Guess what else. Your family will still love you, and your friends will still support you. Give them some credit. Your loved ones want you to be happy and successful. Don't get me wrong, they may be upset at first, but give them a chance. Odds are, when the emotions settle, they will go right back to asking how classes are going. And when you do get the news that you'll be graduating, they will celebrate with you, and they will be there in the crowd, waiting for you to walk across that stage.

Graduation will happen. If you attend your class and study hard, it will happen. There is no reason to rush. Just do your best. Try your hardest. Take classes when you can. Just by doing that, you're doing more than so many others are able to do.

"Among 18 countries tracked by the OECD, the United States finished last (46 percent) for the percentage of students who completed college once they started it."

You'll get there. Take your time. Enjoy your classes. Find new interests. Study what you love. Embrace opportunities. Study abroad. Take that weird elective class. This is your time to take in everything the world has to offer. Take advantage of that. You'll graduate when you graduate, filled with pride and wisdom. And when they call your name, and you walk across that stage, hold your head up high, because you've earned every bit of your degree.

Graduating from college takes countless hours of studying, long hours in the library, and a tremendous amount of dedication. Don't add pressure to yourself by setting a timer. It is completely okay to graduate when you graduate, and it is still something to be proud of.

Best Wishes,
A woman who is finally graduating

Cover Image Credit: http://i2.cdn.turner.com/cnn/dam/assets/120417041415-education-graduation-cap-story-top.jpg

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You Can Do Anything You Set Your Mind To

I am finishing the last week of my bachelor's degree and I couldn't be more proud of myself.

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I am now in the last week of my bachelor's degree. It feels surreal saying that. For four years I have been doing school full time. It has been a normal part of my life, so it's crazy to say my degree is coming to an end. On the one hand, I am so excited to graduate and have a break; finally; it has been almost nonstop school these four years with the longest break being two weeks. I look forward to having nothing to do, no assignments, or deadlines, or grades for a few months.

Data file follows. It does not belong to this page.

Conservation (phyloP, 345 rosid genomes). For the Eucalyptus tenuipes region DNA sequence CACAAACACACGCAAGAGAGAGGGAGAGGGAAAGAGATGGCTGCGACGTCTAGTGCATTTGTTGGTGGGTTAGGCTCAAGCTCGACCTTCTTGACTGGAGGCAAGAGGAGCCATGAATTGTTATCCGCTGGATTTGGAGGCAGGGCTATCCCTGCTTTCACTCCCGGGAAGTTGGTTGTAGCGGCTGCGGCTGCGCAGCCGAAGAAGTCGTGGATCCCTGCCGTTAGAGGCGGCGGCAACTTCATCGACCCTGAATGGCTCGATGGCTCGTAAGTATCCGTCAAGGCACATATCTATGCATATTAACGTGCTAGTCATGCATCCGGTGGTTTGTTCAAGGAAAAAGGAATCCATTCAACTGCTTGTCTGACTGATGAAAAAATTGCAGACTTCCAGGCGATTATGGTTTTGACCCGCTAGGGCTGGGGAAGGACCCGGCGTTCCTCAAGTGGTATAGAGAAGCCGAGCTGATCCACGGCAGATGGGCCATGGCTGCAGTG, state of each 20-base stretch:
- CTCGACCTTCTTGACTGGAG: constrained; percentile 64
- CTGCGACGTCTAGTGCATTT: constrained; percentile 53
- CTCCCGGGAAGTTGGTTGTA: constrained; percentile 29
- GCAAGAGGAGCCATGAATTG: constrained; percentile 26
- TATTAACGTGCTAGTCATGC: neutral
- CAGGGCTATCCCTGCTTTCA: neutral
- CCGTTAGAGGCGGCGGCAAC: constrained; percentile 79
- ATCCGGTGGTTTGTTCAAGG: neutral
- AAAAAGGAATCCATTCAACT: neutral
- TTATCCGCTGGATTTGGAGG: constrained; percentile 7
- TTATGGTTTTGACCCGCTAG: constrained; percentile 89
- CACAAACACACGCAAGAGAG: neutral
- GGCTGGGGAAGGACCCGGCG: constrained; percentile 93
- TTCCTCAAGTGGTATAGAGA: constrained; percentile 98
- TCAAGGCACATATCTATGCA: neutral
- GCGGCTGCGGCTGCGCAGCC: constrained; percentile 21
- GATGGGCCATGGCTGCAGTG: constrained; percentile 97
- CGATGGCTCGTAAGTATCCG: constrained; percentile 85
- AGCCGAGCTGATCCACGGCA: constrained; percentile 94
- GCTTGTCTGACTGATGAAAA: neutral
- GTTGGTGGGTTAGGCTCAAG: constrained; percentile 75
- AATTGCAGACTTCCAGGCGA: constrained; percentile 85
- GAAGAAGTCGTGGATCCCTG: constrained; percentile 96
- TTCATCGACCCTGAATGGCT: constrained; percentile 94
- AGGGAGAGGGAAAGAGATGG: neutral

I'm also proud of myself for accomplishing something I initially never dreamed I would. After high school I wasn't sure about getting a degree and if I did what I would get that degree in. I also doubted my ability as a writer. My first semester in college I didn't know how to cite sources. I wasn't even sure how to go about dividing paragraphs or how to properly use commas. I had never written fiction or poetry and didn't think I ever could since it didn't seem like something that came naturally.

Well, I can confidently say now that I did all those things and more. I learned how to cite sources in multiple methods, and now it's like second nature. When starting my degree, I only wrote nonfiction, but I decided to challenge myself, to try fiction just to see if I could do it. I ended up doing a second concentration in fiction and writing 50 pages of a novel and a complete short story. Then I did a poetry class and wrote eight poems. Something I was convinced I could never do. But I did it; I did all of it and more.

Even more than the degree, the title of having a bachelor's, I'm just so happy to have challenged myself and did things I never thought I could. College is about seeing how strong we really are and all that we can accomplish. Going forward, I am confident in myself as a writer and confident to keep challenging myself and doing what I didn't think I could.

My learning does not end here. It's just the beginning. Better equipped now, I feel like I can learn and do anything I set my mind to, and this brings me back to the words my violin teacher gave me while I was still in high school. I had been committed to practicing violin every day, and she said, "Corrinne, you can do anything you set your mind to." And I have never forgotten those words. They still repeat in mind every time I challenge myself, cheering me on. And now, more than ever, I know those words are true. I can do anything I set my mind to and so can you. So, in this season of graduations and new life may you challenge yourself, believe in yourself, and do what you never knew you could. I promise you won't regret it. Good luck and congratulations!